Home Equity Line of Credit Rate – What is it and Why is it Important?
Knowing the Home Equity Line of Credit Rate is important when considering a line of credit. The rate will determine a number of factors of the loan and each one will affect you in both the short term as well as long term. With a little education, you can choose the right loan for your needs.
Also called a HELOC, this unique type of loan is best suited for those who have established a sufficient amount of equity in their home. Equity is the amount of worth that the property has accumulated since the beginning of the loan. In addition, this tends to be a popular loan when the economy is good and the housing market is stable and doing well.
When one borrows money from a lender, a transaction is made and it is considered a loan. The lender requires a percentage of the amount that is lent to be paid in addition to the repayment of the actual amount borrowed as well. This rate can vary and of course the lower it is, the better.
A Home Equity Line of Credit Rate
A Home Equity Line of Credit Rate can and will fluctuate over time based on the current economy. In addition, it is best to opt for a fixed rate compared to a variable rate. A fixed rate means that the percentage being added to the total remains the same during the course of the loan. A variable rate means that the percentage can (and probably will) go up and down according to the Prime Rate throughout the course of the loan.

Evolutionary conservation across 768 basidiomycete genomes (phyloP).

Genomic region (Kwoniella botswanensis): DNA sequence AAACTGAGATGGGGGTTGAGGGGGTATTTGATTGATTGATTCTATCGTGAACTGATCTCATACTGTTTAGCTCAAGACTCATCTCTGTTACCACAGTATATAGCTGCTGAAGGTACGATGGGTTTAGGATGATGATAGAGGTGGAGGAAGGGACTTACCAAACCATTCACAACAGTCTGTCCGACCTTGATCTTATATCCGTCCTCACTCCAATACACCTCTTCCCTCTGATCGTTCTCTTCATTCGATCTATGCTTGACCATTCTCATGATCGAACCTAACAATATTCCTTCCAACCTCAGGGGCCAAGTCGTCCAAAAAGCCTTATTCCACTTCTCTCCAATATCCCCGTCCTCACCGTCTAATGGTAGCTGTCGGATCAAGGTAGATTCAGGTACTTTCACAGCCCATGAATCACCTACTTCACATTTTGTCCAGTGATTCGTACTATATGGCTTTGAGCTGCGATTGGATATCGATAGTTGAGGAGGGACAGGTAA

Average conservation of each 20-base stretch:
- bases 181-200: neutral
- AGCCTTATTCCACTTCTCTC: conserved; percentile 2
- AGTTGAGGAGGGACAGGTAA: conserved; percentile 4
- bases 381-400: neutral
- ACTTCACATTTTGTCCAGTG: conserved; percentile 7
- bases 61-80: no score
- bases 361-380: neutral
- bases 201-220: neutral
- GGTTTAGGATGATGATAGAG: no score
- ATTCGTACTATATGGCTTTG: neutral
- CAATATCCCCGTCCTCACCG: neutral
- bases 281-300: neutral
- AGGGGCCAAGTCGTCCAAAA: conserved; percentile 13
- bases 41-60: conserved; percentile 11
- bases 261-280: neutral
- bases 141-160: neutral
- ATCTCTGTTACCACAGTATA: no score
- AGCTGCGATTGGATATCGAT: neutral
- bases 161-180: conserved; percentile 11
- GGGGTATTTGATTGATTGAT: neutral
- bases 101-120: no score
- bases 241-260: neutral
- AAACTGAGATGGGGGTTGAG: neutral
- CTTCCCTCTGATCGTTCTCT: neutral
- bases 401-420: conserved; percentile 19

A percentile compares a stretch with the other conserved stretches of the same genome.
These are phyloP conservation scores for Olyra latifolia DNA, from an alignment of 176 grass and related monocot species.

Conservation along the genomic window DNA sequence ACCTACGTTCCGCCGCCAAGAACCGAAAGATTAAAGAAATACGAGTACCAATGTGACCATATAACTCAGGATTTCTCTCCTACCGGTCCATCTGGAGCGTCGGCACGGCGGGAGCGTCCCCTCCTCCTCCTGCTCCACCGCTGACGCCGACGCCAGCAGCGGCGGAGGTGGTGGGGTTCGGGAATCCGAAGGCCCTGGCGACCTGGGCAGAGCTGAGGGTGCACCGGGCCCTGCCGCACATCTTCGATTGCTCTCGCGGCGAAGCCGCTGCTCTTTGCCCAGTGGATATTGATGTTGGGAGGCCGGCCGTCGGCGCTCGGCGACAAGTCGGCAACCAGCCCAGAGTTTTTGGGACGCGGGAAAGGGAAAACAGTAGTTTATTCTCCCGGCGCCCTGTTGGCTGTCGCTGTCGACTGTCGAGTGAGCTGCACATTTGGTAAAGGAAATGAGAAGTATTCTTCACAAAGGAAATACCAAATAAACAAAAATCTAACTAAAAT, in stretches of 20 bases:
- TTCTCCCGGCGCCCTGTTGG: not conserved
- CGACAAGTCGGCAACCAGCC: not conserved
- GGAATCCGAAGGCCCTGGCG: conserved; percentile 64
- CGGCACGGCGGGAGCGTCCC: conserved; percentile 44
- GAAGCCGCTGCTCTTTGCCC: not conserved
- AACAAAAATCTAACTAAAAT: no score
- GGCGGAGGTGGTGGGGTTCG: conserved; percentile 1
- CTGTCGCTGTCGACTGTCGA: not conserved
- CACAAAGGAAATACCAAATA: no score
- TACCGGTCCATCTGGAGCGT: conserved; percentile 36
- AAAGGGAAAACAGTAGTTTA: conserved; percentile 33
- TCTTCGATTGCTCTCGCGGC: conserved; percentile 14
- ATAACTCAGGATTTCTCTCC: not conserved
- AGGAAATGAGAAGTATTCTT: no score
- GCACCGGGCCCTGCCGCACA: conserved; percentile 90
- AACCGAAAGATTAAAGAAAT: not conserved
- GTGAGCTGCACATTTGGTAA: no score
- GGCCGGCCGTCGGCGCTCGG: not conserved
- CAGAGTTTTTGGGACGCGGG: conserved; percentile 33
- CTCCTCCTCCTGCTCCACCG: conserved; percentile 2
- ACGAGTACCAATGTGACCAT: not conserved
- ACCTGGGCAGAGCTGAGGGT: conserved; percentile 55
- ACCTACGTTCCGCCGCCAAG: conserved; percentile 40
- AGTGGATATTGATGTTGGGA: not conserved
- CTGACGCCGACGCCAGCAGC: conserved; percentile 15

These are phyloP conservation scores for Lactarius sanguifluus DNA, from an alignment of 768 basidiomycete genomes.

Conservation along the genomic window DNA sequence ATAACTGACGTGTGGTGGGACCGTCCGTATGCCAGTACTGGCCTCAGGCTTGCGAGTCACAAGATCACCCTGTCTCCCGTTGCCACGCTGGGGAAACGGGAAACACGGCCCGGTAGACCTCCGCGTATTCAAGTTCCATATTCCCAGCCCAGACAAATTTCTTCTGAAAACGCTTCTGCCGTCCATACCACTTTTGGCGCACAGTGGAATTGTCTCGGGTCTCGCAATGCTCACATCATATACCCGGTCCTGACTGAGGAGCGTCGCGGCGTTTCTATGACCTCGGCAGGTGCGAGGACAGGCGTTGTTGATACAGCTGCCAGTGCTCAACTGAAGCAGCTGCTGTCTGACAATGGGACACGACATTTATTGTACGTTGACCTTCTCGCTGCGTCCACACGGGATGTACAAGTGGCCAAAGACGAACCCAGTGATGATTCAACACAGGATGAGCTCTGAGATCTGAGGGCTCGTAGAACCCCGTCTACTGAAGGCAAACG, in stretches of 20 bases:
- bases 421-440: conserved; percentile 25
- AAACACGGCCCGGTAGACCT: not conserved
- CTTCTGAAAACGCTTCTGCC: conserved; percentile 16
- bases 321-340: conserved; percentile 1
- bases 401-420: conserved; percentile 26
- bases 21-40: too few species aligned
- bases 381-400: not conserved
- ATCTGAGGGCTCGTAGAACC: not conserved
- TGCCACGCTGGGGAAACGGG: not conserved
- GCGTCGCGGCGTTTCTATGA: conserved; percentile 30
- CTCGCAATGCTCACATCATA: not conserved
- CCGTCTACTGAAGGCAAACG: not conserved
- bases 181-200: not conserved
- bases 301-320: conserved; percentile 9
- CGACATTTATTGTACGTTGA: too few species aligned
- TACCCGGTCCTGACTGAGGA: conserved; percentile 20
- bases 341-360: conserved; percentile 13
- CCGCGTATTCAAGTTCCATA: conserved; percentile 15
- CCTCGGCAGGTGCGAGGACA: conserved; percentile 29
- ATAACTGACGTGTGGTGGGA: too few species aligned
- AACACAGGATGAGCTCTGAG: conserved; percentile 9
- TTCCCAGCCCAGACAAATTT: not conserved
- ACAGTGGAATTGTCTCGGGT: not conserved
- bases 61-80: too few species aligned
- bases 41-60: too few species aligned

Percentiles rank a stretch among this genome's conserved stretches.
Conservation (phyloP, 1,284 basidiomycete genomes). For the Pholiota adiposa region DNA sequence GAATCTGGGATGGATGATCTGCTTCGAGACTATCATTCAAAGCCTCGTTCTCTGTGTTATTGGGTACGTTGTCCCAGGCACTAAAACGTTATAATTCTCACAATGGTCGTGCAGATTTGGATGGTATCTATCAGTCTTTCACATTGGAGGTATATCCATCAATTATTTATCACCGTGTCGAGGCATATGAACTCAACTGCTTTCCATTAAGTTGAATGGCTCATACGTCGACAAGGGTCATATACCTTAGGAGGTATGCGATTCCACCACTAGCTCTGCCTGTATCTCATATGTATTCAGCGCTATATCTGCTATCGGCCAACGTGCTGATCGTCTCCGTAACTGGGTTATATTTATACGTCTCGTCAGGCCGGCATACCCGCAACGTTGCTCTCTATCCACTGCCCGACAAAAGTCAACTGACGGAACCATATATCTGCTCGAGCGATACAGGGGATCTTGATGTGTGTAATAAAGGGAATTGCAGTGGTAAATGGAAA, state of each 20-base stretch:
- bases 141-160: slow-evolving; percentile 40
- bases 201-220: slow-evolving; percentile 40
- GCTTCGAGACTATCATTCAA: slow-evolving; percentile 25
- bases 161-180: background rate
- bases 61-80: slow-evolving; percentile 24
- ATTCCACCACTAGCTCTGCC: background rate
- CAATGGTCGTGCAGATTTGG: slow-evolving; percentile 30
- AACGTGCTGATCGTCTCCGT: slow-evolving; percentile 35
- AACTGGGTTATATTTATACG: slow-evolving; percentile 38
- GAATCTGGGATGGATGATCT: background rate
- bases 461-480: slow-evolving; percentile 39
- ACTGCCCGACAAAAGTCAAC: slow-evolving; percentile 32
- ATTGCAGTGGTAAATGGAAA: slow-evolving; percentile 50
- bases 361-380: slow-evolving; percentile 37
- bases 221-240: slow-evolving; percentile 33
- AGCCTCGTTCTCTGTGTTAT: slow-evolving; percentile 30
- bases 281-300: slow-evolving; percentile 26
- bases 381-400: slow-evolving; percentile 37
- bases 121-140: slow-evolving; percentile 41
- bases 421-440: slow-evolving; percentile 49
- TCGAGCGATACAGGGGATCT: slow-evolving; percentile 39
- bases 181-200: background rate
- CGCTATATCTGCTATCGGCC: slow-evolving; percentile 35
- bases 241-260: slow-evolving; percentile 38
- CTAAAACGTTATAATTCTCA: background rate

The terms of a HELOC can vary so it is best to shop around. Didn’t think about doing this? It is actually a good idea as not only will you learn more because each lender will provide different information but you may find other options that you didn’t previously consider.
If you are new to the market, consider your payment options and how you can access the funds once approved. Inquire from the lender how flexible the line of credit is and if there are any discounts available (such as if you are already a member with that lending institution). You may want to consult with your tax preparer to see if the interest you pay is tax deductible.
Something else to consider is the draw period (the time you are able to withdraw/use the funds) and also the length of the loan. The time frame can depend on the amount being borrowed and can also vary between lending institutions. Some lenders may discount the application fees or offer zero closing costs. Remember that all fees that are included in the amount borrowed will have the Home Equity Line of Credit Rate attached to it.
All fees and rates do add up even when the amount being borrowed may not seem to be that much. Consider your current and possible future income, ask questions from several lenders and consider your options. To summarize, a Home Equity Line of Credit Rate is the percentage that you must pay above and beyond that actual amount borrowed.